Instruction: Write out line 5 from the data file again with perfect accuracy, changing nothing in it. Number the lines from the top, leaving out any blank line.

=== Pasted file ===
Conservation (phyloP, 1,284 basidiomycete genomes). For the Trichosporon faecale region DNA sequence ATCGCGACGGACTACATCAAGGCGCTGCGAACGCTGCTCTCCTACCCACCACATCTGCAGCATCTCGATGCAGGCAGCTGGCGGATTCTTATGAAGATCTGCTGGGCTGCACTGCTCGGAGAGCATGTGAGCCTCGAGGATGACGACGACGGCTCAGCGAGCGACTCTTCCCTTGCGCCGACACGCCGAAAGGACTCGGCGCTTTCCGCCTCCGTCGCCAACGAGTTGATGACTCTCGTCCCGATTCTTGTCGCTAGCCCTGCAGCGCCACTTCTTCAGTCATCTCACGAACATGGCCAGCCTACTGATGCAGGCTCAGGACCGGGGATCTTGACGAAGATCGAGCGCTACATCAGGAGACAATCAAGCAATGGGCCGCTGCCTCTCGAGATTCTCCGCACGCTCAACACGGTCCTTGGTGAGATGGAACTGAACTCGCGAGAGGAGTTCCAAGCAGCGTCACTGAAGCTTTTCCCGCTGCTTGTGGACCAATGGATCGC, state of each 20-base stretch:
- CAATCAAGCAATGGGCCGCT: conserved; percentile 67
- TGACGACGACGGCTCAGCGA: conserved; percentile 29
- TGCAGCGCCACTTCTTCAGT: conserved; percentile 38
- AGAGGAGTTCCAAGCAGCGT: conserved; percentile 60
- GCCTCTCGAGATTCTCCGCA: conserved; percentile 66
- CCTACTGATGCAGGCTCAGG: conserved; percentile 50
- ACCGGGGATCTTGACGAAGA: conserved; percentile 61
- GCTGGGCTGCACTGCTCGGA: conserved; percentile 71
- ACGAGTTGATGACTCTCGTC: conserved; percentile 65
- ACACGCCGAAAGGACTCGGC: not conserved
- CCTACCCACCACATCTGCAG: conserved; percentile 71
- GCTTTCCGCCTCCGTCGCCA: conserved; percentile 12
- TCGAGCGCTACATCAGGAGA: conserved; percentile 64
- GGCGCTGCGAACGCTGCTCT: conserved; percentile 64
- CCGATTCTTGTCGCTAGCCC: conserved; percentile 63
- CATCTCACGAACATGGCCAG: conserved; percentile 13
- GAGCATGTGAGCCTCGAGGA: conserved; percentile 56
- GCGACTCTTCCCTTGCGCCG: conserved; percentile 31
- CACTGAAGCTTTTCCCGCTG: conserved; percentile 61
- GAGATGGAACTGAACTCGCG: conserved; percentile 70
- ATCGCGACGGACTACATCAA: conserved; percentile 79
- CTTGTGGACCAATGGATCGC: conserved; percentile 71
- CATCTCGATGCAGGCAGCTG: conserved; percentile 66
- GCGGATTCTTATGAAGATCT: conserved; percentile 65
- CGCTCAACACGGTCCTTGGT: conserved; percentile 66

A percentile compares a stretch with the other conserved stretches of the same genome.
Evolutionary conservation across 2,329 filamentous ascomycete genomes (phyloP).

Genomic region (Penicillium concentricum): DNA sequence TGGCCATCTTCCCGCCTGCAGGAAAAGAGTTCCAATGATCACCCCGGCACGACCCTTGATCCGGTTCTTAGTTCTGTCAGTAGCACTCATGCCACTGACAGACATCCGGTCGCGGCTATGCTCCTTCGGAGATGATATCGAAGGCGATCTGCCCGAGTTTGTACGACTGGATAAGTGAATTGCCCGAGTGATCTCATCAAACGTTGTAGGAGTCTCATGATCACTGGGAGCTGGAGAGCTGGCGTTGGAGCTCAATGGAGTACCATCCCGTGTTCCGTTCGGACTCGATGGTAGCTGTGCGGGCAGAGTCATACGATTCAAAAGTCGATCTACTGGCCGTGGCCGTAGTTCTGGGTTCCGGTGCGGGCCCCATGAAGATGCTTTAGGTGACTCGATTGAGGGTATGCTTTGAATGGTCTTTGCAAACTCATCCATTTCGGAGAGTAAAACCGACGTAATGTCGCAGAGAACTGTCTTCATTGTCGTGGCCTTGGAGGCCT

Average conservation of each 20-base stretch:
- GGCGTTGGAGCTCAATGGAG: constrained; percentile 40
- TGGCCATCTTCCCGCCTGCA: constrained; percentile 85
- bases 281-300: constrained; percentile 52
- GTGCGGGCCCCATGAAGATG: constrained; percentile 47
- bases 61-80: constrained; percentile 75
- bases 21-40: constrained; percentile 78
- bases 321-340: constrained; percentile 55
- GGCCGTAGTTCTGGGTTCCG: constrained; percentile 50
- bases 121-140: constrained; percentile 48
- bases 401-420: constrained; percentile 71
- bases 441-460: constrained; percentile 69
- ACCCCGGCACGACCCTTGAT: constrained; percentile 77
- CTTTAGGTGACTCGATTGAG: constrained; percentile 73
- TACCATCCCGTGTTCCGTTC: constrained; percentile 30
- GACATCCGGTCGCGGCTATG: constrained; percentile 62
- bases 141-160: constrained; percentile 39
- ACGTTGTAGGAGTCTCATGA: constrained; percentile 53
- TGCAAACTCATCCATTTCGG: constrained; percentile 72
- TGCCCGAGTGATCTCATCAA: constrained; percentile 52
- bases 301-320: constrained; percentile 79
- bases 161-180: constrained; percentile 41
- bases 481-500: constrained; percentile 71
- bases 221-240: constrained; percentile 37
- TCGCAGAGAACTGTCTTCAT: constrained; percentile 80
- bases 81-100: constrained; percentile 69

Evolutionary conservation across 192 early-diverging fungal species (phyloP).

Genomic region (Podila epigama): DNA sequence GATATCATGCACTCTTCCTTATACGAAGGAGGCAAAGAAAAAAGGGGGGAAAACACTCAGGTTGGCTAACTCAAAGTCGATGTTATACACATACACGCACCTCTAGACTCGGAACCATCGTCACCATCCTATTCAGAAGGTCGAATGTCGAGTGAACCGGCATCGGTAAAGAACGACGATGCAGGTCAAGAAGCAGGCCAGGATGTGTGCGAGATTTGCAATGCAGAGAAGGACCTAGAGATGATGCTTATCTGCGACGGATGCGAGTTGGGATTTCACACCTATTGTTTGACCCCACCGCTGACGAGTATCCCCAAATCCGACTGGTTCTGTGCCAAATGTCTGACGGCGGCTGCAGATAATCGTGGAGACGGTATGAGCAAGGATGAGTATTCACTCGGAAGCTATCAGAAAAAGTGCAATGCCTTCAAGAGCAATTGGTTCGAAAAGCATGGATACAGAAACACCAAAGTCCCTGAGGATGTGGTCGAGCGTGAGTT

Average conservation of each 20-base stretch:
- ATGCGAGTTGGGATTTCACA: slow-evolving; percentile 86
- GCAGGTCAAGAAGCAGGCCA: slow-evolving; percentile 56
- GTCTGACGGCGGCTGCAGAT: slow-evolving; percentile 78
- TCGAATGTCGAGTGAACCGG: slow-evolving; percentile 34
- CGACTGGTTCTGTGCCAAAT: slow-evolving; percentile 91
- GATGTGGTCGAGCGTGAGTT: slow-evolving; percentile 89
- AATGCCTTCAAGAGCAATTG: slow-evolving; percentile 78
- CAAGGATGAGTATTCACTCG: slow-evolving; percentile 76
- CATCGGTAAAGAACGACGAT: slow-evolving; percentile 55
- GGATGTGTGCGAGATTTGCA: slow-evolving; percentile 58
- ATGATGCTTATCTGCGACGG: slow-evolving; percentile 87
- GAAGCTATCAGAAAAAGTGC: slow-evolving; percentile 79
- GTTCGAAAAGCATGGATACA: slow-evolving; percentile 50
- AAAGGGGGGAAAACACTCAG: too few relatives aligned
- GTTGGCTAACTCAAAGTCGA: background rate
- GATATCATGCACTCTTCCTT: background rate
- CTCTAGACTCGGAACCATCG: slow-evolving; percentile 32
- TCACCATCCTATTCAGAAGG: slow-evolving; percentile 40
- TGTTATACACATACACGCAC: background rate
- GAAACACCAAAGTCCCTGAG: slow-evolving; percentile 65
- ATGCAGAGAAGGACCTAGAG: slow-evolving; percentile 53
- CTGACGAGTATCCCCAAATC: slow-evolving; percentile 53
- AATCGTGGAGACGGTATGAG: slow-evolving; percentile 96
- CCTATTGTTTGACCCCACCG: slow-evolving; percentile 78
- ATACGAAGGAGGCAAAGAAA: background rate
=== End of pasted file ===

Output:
- AGAGGAGTTCCAAGCAGCGT: conserved; percentile 60